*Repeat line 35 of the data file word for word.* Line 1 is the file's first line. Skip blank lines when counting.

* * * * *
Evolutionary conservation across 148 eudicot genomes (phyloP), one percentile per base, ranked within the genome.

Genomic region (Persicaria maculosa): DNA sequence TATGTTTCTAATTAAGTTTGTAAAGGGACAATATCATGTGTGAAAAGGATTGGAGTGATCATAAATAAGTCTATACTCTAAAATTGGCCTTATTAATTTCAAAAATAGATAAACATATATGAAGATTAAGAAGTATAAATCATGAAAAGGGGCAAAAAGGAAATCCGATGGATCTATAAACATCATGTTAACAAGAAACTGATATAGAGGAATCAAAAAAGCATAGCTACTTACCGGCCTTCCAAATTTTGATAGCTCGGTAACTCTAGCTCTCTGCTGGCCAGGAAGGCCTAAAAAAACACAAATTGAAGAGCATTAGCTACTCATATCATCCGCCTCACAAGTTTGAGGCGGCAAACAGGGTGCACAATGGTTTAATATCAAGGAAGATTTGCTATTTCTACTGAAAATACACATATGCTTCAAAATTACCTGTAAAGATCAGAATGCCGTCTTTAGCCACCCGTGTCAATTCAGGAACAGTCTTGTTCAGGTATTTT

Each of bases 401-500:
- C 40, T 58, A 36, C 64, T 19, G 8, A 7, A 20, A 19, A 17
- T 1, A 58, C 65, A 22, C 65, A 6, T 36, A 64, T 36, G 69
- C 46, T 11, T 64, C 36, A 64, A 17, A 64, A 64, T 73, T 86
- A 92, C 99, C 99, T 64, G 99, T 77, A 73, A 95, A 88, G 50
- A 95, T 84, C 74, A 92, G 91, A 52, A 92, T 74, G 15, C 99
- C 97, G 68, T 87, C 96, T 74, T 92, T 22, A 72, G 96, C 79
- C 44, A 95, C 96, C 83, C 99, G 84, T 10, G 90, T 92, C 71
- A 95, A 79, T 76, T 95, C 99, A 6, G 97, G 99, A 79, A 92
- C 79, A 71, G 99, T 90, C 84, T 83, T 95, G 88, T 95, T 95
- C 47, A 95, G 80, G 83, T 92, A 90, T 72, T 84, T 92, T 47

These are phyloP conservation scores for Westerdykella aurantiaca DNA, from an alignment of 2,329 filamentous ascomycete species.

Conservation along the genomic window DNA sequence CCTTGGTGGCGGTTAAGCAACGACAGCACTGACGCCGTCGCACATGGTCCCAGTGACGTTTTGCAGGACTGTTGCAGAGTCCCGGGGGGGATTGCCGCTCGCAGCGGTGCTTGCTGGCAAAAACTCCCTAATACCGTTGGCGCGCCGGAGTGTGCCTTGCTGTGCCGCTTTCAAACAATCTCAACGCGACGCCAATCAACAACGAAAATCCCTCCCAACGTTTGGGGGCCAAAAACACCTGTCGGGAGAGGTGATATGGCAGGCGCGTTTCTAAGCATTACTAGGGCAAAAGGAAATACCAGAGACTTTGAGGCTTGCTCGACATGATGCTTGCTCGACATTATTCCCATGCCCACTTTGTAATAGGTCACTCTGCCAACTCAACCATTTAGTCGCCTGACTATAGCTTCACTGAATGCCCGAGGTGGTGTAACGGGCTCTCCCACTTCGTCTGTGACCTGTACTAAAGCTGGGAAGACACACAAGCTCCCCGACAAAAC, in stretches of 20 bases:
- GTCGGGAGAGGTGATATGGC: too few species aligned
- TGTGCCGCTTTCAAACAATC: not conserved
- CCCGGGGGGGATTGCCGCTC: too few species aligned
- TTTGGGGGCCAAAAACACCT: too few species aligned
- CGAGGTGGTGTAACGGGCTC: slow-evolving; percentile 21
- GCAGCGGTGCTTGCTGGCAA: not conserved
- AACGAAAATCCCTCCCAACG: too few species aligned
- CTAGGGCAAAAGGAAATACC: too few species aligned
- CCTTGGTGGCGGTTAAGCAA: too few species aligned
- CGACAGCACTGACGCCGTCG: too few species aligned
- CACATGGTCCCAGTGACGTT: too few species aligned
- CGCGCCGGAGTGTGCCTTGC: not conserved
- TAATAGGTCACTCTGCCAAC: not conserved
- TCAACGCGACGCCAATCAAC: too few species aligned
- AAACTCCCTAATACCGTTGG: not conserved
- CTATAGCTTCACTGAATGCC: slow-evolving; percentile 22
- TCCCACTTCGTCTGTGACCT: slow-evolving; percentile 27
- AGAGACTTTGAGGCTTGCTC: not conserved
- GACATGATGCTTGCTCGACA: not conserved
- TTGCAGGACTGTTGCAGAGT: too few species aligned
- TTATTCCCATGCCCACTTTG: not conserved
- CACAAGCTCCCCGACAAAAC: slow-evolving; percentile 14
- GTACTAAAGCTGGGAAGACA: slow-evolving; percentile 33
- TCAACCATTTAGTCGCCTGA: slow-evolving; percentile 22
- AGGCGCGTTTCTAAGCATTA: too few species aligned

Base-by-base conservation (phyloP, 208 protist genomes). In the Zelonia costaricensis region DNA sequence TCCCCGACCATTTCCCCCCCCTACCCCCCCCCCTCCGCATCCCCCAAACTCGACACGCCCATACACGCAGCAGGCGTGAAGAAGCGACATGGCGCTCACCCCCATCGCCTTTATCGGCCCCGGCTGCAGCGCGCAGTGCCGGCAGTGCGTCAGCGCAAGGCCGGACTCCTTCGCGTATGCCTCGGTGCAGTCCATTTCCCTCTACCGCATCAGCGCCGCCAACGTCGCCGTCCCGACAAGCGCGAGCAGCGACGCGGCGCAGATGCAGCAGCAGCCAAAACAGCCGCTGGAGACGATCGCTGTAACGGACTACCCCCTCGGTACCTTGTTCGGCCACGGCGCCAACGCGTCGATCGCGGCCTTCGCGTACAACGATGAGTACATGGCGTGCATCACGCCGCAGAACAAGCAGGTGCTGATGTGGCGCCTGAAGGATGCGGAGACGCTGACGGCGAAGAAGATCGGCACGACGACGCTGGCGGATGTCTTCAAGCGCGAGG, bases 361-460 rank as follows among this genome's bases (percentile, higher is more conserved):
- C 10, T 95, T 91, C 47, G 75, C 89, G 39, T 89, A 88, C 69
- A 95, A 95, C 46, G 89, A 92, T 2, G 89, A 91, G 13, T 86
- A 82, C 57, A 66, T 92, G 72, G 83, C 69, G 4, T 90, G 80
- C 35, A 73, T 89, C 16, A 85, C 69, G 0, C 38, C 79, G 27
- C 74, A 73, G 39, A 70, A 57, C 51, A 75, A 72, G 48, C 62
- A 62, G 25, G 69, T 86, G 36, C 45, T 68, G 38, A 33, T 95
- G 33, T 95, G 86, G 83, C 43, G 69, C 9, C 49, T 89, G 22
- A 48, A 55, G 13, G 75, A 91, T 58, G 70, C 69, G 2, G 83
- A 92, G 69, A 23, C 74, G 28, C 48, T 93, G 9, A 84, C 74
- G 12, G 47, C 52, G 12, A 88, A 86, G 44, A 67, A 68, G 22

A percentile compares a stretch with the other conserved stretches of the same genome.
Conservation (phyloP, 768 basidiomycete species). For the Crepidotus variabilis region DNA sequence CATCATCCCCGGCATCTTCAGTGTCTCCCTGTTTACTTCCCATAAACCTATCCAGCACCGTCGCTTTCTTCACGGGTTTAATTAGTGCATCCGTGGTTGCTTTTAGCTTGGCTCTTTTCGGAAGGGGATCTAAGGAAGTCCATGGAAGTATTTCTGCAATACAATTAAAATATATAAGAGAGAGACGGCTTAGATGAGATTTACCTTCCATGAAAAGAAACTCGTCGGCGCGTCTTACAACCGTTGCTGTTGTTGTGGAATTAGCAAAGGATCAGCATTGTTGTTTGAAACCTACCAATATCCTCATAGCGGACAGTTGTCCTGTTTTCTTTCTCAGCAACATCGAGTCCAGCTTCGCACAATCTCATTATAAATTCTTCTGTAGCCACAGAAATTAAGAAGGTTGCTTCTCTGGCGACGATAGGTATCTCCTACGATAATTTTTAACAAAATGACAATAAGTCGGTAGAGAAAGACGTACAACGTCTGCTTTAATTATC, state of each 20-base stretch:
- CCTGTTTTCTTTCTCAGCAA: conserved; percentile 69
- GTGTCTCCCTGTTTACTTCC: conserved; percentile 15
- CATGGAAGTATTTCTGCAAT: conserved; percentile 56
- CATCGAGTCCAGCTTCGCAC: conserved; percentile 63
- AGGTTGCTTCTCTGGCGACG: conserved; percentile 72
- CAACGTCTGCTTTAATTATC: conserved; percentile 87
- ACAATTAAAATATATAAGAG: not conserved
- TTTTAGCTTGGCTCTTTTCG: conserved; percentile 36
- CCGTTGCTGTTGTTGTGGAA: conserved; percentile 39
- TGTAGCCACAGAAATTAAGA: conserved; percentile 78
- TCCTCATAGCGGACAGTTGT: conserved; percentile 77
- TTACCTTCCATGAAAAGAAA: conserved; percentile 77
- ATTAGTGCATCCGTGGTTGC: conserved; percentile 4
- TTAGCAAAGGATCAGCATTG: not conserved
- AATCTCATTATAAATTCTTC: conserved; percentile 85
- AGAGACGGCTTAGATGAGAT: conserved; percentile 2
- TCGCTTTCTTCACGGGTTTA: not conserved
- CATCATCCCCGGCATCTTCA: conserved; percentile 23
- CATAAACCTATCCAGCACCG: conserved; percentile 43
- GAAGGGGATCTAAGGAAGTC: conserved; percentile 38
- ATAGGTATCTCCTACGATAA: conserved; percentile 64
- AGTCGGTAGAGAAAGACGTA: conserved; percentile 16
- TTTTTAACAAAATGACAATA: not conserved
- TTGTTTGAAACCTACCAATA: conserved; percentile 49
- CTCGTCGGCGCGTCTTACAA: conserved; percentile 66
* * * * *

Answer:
- TTGCAGGACTGTTGCAGAGT: too few species aligned